Friday, September 26, 2014

Acronyms and nuns

We find jargon and the use of acronyms very challenging. Recently I was in a meeting with doctors and they were talking about the important role NUMS play in medical education. Only, I thought they said 'nuns' and was terribly confused. It was a useful reminder of the difficulty acronyms pose for consumers in the health system.

Here's a recent collection that has been flying around our committees.

ACTPASACT Patient Administration System 
ADONAssistant Director of Nursing 
ANUAustralian National University 
APFPMAsia Pacific Federation of Project Management 
ATSIAboriginal and Torres Strait Islander 
B&IBusiness and Infrastructure 
CACHSCancer, Ambulatory and Community Health 
CALDCulturally and Linguistically Diverse 
CCCritical Care 
CHCACTCalvary Health Care ACT 
CHHSCanberra Hospital and Health Services 
CSSClinical Support Services 
CTComputed Tomography 
DDGDeputy Director-General 
DHPDental Health Program 
DONDirector of Nursing 
DRGsDiagnosis Related Groups system 
ECExecutive Council 
Executive Directors Council
Emergency Department or Executive Director 
EHCRE-Health and Clinical Records 
ENTEar, Nose and Throat 
GPGeneral Practitioner 
HAIHealthcare Associated Infections 
HCCAHealth Care Consumers' Association 
HIPHealth Infrastructure Program 
IARMInternal Audit and Risk Management 
ICTInformation and Communication Technology 
ICUIntensive Care Unit 
IDCIn Dwelling Catheter 
IHIIndividual Health Care Identifier (National)
ILCIndependent Living Centre 
JMOJunior Medical Officer 
LCMHCLittle Company of Mary Health Care 
LHNLocal Hospital Network 
MHJHADSMental Health, Justice Health & Alcohol & Drug Service 
MOSUMedical Officer Support Unit 
MRIMagnetic Resonance Imaging 
MROMulti-Resistant Organisms 
NATANational Association of Testing Authority 
NBHFNgunnawal Bush Healing Farm 
NICUNeonatal Intensive Care Unit 
NICUCAMNeonatal Intensive Care Web Camera Project 
NSQHSSNational Safety and Quality Health Service Standards 
NSWNew South Wales 
PCEHRPersonnally Controlled Electronic Health Record 
PETPositron Emission Tomography 
PGRPolicy and Government Relations 
PHPopulation Health 
PIBPerformance Information Branch
PMIPatient Master Index 
PSSBPeople, Strategy & Services Branch 
QIQuality Improvement 
QSBQuality and Safety Branch 
RACCRehabilitation, Aged & Community Care 
RCPAThe Royal College of Pathologists of Australia 
RISPACSRadiation Information and Picture Archive and Communication System 
SCPService and Capital Planning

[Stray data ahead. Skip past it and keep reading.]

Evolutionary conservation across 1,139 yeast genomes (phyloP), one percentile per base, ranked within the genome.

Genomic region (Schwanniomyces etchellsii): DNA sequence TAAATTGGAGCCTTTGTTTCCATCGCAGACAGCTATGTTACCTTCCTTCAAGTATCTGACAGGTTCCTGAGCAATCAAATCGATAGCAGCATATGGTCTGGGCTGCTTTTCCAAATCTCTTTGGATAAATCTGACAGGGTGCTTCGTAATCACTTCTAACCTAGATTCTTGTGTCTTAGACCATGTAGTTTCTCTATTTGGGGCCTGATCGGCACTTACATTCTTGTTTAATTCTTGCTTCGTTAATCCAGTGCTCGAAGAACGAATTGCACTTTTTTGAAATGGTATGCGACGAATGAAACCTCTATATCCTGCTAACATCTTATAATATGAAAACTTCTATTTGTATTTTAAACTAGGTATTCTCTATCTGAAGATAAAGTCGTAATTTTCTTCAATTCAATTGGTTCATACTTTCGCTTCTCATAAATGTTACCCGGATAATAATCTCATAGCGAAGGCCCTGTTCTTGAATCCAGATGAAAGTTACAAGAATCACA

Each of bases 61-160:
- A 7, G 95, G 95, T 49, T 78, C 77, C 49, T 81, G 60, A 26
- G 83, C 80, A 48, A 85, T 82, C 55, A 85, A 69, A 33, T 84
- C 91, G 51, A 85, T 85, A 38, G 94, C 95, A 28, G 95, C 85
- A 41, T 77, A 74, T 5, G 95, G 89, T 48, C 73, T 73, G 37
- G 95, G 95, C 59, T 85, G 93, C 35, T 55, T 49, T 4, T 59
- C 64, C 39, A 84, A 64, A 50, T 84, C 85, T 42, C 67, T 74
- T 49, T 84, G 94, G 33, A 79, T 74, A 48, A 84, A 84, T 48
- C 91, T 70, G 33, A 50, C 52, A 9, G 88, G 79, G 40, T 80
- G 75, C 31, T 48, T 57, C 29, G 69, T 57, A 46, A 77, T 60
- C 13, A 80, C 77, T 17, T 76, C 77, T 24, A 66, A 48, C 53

SDUStaff Development Unit 
SIDSSudden Infant Death Syndrome 
SOHSurgery and Oral Health 
SOPStandard Operating Procedure 
TCHCanberra Hospital 
WYCWomen’s, Youth and Children 

Darlene Cox
Executive Director

Monday, September 8, 2014

Health Literacy for All

This work was completed as part of the consumer-led Health Literacy for All project that ran from June 2011 to June 2014. This project was an initiative of the Health Care Consumers Association (HCCA) of the ACT and was funded by a Health Promotion grant from the ACT Government.

HCCA has more than thirty years of experience in increasing consumer access to information about the health system. With the increasing complexity of our health system, it has become even more important for consumers to have access to opportunities to develop their knowledge of the health system. It is also important that these opportunities are ‘consumer-led’, that is, that they provide access to information that consumers themselves have said they need to know.

The Health Literacy for All project was designed around a community development model. The program particularly sought to provide assistance to disadvantaged and marginalised health consumers. It sought to promote consumer participation in the health system by providing opportunities for consumers to improve their knowledge of support, community and health services. It also sought to increase consumers’ ability to advocate for themselves and family in health contexts. This involved helping consumers to identify their own needs so that they would be able to interact more effectively with health professionals.

The topics for the modules are based on consumer requests, and the content of the modules was developed in consultation with consumers who participated in health literacy workshops. More than 250 consumers and 170 health care professionals participated in 40 workshops over a three year period. 

In the coming weeks the material we developed and use in our community information sessions will be uploaded to the HCCA website